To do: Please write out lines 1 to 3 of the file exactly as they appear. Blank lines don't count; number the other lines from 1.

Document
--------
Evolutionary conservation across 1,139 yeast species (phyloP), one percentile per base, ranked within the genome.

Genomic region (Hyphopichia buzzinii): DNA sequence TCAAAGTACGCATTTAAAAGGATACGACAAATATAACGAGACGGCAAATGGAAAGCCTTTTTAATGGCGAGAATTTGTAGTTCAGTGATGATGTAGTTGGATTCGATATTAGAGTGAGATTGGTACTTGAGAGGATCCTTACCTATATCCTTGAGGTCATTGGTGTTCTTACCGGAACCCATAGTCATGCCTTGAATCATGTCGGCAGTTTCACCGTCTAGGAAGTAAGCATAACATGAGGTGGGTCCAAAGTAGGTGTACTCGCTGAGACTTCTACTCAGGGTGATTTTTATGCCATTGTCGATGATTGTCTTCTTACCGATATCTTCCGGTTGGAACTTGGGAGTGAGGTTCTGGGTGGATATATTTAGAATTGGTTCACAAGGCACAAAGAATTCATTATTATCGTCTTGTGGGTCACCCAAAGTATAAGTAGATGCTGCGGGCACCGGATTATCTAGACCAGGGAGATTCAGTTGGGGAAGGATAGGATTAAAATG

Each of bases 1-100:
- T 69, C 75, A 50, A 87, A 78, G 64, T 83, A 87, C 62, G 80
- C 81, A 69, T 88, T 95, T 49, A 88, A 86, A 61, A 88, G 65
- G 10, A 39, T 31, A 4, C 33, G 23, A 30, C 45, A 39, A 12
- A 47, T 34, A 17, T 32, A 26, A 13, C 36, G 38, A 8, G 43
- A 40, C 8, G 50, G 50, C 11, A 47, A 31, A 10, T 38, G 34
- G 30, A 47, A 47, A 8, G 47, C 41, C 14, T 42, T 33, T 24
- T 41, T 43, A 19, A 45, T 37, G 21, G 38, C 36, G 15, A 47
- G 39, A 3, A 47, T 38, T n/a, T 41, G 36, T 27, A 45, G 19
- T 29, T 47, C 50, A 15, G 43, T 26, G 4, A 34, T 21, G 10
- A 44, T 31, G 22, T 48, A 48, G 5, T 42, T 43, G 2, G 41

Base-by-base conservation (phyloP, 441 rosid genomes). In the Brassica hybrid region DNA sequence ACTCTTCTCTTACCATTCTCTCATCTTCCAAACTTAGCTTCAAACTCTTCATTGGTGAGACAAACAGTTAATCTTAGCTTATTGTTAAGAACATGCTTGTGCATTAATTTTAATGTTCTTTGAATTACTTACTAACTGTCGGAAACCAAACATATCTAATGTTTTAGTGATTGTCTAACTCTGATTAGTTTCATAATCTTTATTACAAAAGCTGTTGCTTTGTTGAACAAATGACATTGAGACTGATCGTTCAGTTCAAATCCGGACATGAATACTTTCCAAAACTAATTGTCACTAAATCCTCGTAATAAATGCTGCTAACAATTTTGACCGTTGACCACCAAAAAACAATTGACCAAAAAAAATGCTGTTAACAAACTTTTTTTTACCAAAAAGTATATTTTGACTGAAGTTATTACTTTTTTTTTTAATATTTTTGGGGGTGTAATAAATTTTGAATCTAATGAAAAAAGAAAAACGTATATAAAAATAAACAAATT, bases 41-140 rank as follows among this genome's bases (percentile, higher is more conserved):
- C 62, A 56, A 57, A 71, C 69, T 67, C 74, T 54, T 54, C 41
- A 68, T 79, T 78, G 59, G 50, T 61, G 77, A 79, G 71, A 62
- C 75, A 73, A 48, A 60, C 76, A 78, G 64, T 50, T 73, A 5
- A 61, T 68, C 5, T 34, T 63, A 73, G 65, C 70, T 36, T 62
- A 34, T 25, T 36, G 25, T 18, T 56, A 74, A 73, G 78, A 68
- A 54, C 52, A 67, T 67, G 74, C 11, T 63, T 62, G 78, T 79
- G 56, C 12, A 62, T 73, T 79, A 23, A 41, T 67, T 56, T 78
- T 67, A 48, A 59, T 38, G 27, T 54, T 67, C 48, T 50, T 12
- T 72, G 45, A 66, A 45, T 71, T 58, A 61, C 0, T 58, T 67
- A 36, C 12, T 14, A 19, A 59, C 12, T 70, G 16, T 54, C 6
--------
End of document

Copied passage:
Evolutionary conservation across 1,139 yeast species (phyloP), one percentile per base, ranked within the genome.

Genomic region (Hyphopichia buzzinii): DNA sequence TCAAAGTACGCATTTAAAAGGATACGACAAATATAACGAGACGGCAAATGGAAAGCCTTTTTAATGGCGAGAATTTGTAGTTCAGTGATGATGTAGTTGGATTCGATATTAGAGTGAGATTGGTACTTGAGAGGATCCTTACCTATATCCTTGAGGTCATTGGTGTTCTTACCGGAACCCATAGTCATGCCTTGAATCATGTCGGCAGTTTCACCGTCTAGGAAGTAAGCATAACATGAGGTGGGTCCAAAGTAGGTGTACTCGCTGAGACTTCTACTCAGGGTGATTTTTATGCCATTGTCGATGATTGTCTTCTTACCGATATCTTCCGGTTGGAACTTGGGAGTGAGGTTCTGGGTGGATATATTTAGAATTGGTTCACAAGGCACAAAGAATTCATTATTATCGTCTTGTGGGTCACCCAAAGTATAAGTAGATGCTGCGGGCACCGGATTATCTAGACCAGGGAGATTCAGTTGGGGAAGGATAGGATTAAAATG

Each of bases 1-100: